Friday, October 12, 2012
October 12, 2012: Columbus Day Alternatives, Part Five
[For this AmericanStudier, Columbus Day is by far the most troubling of our national holidays. So I’ve decided to propose an alternative, Cross-Cultural Day, which would be an occasion to remember and celebrate some of the most inspiring relationships between Native and Non-Native Americans in our history. This week I’ll be highlighting such inspiring individuals and interactions in my posts. Your thoughts, nominations, and other perspectives appreciated for the weekend’s crowd-sourced post!]
Highlighting an inspiring cross-cultural effort that’s going on right now!
On the day when this year’s New England American Studies Association Conference begins in Providence, it’s very appropriate that I cede my blog over to the voice of a colleague with whom I’ve had the good fortune to work a good deal on NEASA matters: Siobhan Senier of the University of New Hampshire. Much of that work, like much of Dr. Senier’s work overall, has been dedicated to highlighting and sharing Native American voices, not only from American history but also and even more significantly in our contemporary moment. And for a few years now she’s been working on a culminating project to that end: an anthology of Native American literature from New England, one assembled in conversation with contemporary Native voices and authors.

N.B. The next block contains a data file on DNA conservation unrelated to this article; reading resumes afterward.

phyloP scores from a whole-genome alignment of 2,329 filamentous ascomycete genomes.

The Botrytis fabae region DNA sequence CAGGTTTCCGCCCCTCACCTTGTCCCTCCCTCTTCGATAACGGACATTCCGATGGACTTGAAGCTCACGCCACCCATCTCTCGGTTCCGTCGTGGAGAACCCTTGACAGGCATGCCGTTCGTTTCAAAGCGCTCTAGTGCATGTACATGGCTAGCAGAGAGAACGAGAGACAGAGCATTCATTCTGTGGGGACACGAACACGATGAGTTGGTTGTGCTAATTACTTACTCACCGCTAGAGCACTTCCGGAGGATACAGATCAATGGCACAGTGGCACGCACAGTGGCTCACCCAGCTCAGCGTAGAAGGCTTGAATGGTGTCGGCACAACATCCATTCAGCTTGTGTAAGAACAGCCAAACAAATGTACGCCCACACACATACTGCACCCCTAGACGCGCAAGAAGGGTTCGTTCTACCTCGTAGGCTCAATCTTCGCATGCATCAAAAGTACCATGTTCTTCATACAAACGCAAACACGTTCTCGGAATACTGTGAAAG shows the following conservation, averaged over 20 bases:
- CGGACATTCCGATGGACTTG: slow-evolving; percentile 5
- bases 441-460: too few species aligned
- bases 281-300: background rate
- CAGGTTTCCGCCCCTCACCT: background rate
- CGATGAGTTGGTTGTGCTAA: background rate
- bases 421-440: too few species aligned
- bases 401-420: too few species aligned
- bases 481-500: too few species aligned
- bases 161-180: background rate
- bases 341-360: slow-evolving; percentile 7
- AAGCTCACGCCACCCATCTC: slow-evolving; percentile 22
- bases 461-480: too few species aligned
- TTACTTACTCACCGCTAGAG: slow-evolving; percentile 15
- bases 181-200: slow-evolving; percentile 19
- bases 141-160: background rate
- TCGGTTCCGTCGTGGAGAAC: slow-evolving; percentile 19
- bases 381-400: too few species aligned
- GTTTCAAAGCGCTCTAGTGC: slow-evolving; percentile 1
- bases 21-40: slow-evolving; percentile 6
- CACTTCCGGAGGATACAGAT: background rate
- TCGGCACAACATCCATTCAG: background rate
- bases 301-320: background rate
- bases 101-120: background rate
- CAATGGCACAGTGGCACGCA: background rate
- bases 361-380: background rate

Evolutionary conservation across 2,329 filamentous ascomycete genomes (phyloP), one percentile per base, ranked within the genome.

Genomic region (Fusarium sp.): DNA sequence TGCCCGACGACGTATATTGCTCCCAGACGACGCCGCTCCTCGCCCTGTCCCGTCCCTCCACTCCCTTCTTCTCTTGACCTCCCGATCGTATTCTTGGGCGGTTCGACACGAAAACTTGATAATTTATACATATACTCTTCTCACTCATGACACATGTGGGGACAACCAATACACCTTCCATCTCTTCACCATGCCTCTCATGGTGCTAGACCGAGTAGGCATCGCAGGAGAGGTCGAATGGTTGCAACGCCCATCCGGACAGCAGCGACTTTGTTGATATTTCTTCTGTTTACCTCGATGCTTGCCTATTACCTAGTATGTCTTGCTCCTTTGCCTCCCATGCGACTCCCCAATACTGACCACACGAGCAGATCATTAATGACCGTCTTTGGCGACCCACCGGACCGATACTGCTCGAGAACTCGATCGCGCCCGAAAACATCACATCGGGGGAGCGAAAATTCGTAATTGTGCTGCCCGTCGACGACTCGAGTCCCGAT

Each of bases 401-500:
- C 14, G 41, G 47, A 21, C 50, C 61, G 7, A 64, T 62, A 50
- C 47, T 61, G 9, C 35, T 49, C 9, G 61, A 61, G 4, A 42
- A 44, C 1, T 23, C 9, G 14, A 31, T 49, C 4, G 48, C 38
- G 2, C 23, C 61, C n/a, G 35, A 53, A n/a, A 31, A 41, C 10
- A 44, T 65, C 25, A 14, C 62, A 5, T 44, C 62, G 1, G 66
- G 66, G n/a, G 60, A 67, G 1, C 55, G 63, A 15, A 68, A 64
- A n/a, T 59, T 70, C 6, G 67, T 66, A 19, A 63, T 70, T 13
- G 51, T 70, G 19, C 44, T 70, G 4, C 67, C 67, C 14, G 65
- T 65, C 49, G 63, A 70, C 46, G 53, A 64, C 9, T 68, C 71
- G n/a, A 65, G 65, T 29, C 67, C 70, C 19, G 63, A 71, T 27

For more on that project, I turn the blog over to Dr. Senier, and to the blog that she and her co-editors have created to document and extend their work in progress:
Check that out, add your comments and thoughts as the project continues, and help shape the next generation of cross-cultural American writing, community, and identity.
And, of course, share your responses to any of the week’s posts, or to anything else related to Columbus Day, cross-cultural America, and more, for the weekend’s crowd-sourced post!
PS. You know what to do!
10/12 Memory Day nominees: A tie between George Washington Cable, who did as much for American historical and social understandings with his fiction as with his political writings; and Robert Coles, who has done as much for American psychology and narratives of childhood and identity with his teaching as with his pioneering writings.